Lanzatech, Indian researchers develop new way of producing omega-3 fatty acids
LanzaTech, the New Zealand-founded carbon recycling company, and a research team from India's IOC-DBT Center for Advanced Bio-Energy Research have developed a way of using carbon dioxide emissions to produce omega-3 rich fatty acids.
Omega-3 oils have become a multi-billion-dollar business because of their nutritional benefits, sold in capsule form, although they are most commonly consumed through eating oily fish.
LanzaTech and its Indian partner have now produced the oils through recycling carbon dioxide gases using Lanzatech's microbial processes. The microbes produce acetate that is then consumed as energy and carbon by a proprietary algae developed by the Indian team. The algae are rich in omega-3 fatty acids and can be used as a fish meal substitute or the fish oil can be extracted and purified as an omega-3 lipid product.
LanzaTech chief executive Jennifer Holmgren said having a platform that can produce sustainable food and fuels economically and at scale turns the issue of food versus fuels on its head.
"LanzaTech has long focused on increasing energy access and today we are a step closer to increasing access to affordable nutrition for all," she said.
A pilot plant facility will be set up at IOC next year to integrate the OIC and LanzaTech processes. IOC is jointly funded by the Indian government, the Department of Biotechnology, and the Indian Oil Corporation.
The process closely parallels LanzaTech's gas-to-fuels technology and that experience will help rapidly commercialise the omega-3 fatty acids, it said. The company captures carbon-rich gases from large industrial operations such as steel plants and uses microbes to recycle the waste gas.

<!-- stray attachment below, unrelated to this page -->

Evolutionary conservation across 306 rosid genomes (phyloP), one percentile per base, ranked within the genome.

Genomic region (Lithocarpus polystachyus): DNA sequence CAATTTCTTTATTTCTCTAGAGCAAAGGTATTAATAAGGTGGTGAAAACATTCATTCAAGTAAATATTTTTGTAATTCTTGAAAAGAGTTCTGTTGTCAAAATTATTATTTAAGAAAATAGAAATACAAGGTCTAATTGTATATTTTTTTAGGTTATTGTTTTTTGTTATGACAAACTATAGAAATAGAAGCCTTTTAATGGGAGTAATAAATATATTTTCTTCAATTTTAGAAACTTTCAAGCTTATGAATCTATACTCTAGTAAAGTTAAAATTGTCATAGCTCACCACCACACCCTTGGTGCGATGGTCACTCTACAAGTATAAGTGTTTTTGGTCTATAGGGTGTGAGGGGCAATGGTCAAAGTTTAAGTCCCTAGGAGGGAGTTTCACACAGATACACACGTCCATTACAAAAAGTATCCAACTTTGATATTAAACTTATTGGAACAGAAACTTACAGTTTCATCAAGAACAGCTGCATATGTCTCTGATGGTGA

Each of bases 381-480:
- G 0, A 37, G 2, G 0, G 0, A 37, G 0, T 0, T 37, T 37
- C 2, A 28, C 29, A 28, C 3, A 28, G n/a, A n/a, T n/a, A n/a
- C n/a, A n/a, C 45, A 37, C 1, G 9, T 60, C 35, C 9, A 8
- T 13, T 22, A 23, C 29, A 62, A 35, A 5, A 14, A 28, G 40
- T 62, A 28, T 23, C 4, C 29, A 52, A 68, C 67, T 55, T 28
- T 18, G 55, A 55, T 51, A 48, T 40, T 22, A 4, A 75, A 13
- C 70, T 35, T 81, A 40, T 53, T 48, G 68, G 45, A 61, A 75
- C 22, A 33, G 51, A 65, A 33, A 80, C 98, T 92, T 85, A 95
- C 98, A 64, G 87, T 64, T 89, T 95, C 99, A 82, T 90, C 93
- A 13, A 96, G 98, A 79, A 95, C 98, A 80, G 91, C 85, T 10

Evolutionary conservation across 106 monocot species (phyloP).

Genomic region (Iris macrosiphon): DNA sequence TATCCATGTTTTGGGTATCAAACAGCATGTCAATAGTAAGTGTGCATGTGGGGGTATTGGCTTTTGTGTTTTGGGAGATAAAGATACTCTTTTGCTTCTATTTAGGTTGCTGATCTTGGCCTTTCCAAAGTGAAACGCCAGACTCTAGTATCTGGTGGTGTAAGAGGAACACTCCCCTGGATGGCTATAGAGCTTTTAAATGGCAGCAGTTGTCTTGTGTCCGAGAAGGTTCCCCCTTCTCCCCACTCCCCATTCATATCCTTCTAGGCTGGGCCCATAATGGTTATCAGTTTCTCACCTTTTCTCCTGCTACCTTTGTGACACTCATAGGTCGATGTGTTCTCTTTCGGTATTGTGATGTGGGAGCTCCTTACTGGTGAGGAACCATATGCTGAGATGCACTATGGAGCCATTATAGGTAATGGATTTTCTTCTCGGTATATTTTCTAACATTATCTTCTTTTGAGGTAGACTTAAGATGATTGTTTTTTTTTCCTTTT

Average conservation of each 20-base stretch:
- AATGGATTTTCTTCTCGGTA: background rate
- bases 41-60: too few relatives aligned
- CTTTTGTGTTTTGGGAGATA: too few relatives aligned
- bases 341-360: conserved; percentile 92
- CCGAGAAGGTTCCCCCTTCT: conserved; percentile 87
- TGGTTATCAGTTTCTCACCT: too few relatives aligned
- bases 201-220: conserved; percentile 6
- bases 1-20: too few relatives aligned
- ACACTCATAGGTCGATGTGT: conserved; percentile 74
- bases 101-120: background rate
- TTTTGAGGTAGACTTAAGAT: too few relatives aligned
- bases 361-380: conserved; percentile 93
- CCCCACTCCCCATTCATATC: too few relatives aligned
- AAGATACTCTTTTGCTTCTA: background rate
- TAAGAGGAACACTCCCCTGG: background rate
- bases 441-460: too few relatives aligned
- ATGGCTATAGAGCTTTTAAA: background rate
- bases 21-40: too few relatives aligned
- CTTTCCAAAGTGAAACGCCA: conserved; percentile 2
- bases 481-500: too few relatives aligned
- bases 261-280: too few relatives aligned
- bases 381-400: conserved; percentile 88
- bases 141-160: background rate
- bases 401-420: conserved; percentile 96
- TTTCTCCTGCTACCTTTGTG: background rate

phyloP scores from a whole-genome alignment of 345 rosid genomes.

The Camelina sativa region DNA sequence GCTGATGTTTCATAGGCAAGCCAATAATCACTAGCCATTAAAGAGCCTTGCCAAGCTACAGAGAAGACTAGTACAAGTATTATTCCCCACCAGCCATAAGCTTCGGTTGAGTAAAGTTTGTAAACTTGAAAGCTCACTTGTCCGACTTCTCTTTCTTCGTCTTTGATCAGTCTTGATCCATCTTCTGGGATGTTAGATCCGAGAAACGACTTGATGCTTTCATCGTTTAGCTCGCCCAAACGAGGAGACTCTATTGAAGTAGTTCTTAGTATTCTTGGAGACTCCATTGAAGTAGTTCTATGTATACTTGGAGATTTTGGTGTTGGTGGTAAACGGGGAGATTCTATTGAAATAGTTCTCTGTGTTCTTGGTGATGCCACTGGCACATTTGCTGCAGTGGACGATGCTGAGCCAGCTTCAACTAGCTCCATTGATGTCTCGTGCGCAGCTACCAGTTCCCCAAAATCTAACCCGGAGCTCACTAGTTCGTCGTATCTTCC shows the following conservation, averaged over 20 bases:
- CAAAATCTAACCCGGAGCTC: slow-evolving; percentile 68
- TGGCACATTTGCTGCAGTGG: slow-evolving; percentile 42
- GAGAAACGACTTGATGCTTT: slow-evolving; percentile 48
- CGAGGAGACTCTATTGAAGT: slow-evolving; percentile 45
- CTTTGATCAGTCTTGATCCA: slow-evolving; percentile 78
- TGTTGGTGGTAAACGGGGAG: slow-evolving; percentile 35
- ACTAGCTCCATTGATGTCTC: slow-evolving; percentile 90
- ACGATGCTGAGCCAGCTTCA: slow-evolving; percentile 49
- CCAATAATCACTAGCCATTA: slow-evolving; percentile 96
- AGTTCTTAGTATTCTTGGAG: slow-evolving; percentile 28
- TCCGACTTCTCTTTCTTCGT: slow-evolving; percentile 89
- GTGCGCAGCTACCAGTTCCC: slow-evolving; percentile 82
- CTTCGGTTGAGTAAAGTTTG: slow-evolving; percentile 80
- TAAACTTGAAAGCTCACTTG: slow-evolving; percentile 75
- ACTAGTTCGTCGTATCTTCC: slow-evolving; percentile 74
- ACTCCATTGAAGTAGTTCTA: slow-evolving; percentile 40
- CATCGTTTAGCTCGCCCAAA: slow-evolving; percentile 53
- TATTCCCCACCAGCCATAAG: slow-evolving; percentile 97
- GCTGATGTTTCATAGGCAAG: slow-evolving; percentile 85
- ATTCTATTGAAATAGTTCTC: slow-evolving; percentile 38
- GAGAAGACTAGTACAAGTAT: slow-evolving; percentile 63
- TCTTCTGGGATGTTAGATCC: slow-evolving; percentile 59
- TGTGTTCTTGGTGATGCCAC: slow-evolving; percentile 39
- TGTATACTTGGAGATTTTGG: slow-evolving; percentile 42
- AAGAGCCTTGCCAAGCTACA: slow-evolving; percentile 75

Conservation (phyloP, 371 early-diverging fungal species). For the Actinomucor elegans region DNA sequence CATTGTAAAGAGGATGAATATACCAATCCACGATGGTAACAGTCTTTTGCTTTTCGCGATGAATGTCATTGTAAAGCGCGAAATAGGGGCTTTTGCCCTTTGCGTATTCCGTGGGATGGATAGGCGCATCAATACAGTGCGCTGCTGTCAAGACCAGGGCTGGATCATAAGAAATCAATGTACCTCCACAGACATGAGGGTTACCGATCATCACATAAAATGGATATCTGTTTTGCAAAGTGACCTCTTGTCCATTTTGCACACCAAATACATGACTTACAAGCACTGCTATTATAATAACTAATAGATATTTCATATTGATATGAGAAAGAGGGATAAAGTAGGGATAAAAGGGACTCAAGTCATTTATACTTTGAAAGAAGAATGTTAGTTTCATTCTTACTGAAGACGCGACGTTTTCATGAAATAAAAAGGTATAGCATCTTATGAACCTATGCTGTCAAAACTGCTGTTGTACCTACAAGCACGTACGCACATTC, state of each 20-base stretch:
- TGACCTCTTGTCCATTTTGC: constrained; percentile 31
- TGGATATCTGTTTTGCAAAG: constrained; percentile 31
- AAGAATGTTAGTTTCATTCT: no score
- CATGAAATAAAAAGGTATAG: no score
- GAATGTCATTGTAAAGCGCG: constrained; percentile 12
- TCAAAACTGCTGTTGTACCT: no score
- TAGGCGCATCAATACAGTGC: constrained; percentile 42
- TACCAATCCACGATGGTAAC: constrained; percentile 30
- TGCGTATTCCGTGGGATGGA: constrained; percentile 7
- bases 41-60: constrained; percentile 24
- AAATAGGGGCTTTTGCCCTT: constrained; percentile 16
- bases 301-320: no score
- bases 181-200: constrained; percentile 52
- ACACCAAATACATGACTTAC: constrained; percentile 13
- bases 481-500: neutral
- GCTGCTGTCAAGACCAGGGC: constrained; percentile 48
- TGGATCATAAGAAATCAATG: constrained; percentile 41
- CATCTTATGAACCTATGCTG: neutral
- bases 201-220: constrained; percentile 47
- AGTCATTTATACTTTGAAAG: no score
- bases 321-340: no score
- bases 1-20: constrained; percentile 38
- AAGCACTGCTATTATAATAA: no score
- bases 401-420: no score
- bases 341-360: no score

It has successfully operated two 100,000 gallons-per-annum demonstration facilities in China that convert waste flue gas from steel plants into ethanol. Construction is due to begin later this year on larger-scale facilities with full commercial operations slated to start in 2015.
Its facility with Capital Steel in China earned a world-first sustainability certification from the Roundtable for Sustainable Biomaterials last year and it is now working with the RSB to certify the process across other uses.
It is also the low-carbon fuel partner for Richard Branson's airline Virgin Atlantic.
Founded in New Zealand in 2005, LanzaTech now has offices in the US, Europe, China, India and New Zealand. In April it shifted its main research and development hub and 30 staff to Illinois from Auckland.
It has raised more than $160 million from investors that included Stephen Tindall's K1W1 and clean-tech investor Khosla Ventures and had more than $14 million in New Zealand government funding since its inception.
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